Anyone who knows me knows I can’t resist an alcoholic beverage. It kind of comes with the territory when you have both Irish and Italian blood.
Last weekend I visited Dublin with my dad. His mom was born there and came over to England in the 50s to work on the buses. He’s only ever visited once, as a child. I visited last year with my friends and loved it, so when I realised I had two days of holiday left for this financial year, I booked an impromptu trip back there with my dad.
We had a whale of a time! My dad loved the place, as you can see…
Now, being in Ireland, I had to try a pint of Guinness. I haven’t had one since I went gluten free, back in December! According to Google, some people don’t get such strong reactions to barley so I thought, ‘what the hell!’
So there was pint number one…
Closely followed by pint number two…
Pint number three…
After that indulgence, my tummy wasn’t too happy, but it was nothing I couldn’t live with. Despite indulging in the Guinness, I started the holiday off with good intentions and stuck to gluten free meals. One place that handily had gluten free marked on its menu was Murray’s on O’Connell Street, a stone’s throw from our lovely little hotel Cassidys (which I highly recommend). Murray’s is a fab bar that my friends loved, as did my dad. They did a delicious salad burger which I polished off, and they have a great band playing there most nights called Dubh Linn, as well as Irish dancers. It’s incredibly touristy, but it’s good fun!
Another place that had a ‘C’ for coeliac marked on its menus was The Hairy Lemon on Stephen Street. We watched the rugby there, which I wasn’t too into, but it was a great atmosphere seeing as Ireland won! I had their Roast Vegetable Stack which, whilst containing more potato than I expected (the Irish sure do love their potatoes), was lovely:
We did all the usual tourist stuff during our trip; we got a three day pass with a tour bus company called City Scapes which was an absolute bargain. They take you around in luxury coaches instead of open-topped buses, and since it wasn’t high tourist season, a lot of the time we had the bus to ourselves which was great as the tour guides were brilliant! I really recommend seeing Dublin this way as you get to see a lot more of it than you would do ordinarily. We visited the Guinness Storehouse (obviously), the Natural History Museum, the Art Gallery, the National Museum of Ireland (which has some deliciously macabre bog bodies), and Kilmainham Gaol, which is fascinating. We were going to visit Glasnevin Cemetery on the last day, but the previous night I had swapped to red wine instead of the Guinness, and as most people know red wine hangovers are the devil.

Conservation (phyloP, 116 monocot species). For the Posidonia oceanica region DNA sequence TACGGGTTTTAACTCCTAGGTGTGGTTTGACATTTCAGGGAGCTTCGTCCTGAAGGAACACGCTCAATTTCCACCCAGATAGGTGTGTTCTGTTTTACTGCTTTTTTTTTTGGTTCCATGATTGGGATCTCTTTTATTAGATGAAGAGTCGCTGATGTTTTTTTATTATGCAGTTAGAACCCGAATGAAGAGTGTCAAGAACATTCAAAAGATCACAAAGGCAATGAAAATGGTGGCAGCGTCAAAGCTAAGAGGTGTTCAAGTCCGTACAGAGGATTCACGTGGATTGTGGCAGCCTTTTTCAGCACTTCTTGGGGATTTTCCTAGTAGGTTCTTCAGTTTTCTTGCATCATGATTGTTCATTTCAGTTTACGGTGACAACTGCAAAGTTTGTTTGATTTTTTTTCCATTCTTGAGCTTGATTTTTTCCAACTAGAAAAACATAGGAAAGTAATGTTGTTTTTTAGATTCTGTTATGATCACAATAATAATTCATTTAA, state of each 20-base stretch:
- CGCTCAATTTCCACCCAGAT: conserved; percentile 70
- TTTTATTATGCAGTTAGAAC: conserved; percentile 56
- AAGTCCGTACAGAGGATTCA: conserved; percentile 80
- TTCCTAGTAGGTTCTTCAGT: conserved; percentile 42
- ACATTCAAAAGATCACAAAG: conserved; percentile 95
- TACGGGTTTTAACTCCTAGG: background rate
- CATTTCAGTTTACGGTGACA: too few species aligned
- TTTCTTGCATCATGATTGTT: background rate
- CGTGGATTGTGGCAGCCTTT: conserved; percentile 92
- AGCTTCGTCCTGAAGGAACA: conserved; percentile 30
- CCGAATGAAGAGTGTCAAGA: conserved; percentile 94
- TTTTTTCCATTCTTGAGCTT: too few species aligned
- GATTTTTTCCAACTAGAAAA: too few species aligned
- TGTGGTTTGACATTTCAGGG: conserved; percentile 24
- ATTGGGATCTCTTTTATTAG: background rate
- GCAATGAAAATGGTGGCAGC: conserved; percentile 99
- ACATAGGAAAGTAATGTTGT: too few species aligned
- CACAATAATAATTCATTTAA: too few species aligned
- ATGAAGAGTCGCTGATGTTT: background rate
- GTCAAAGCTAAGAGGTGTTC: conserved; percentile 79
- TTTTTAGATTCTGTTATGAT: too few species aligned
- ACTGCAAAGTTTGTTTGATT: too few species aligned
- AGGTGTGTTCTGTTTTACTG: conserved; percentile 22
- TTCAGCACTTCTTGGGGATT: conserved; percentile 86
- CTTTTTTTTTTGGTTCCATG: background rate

We visited a lot of bars – we went to a few in Temple Bar for the experience, but Temple Bar is overcrowded and overpriced and full of lads on stag dos, so we didn’t stay for long. (If you’re going anywhere for a steak, I really recommend The Old Storehouse, though I can’t say much about their gluten free offerings as I threw caution to the wind!)
One amazing place if you like your beer is The Porterhouse (also to be found in Covent Garden). We went to Porterhouse Central on Nassau Street. Most draught beers there were €5, which with the amazing exchange rate worked out at a bargain basement price of £3.57.
What I love most about Ireland are the people. My nan died when I was a baby, but everyone who knew her said she was the nicest, kindest woman out. She’d give you the shawl off her back. Despite being a staunch Catholic, she also apparently had a famously dirty sense of humour and would be the life and soul of any party. Someone to look up to, I think!
The Irish charm was in abundance in Dublin. When dad and I went to The Porterhouse, we ended up sitting with a group of people in their early 30s, and stayed chatting with them the whole night. The entire atmosphere is so unlike England, and if it weren’t for our brilliant NHS, I’d seriously consider upping sticks and moving over there.
I did notice that The Porterhouse had bottles of Estrella Daura Damm, but I find it too sweet. Being awkward, I drank about three pints of Oyster Stout, which is beautiful.
The final day, my hangover day, was horrendous. My stomach was in uproar, my mouth had decided this was a great time to give me the first mouth ulcers I’ve had in months, and I’m still suffering from tiredness.
The lesson, kids? Enjoy Dublin, but if you think you’re coeliac, don’t drink it dry of Guinness.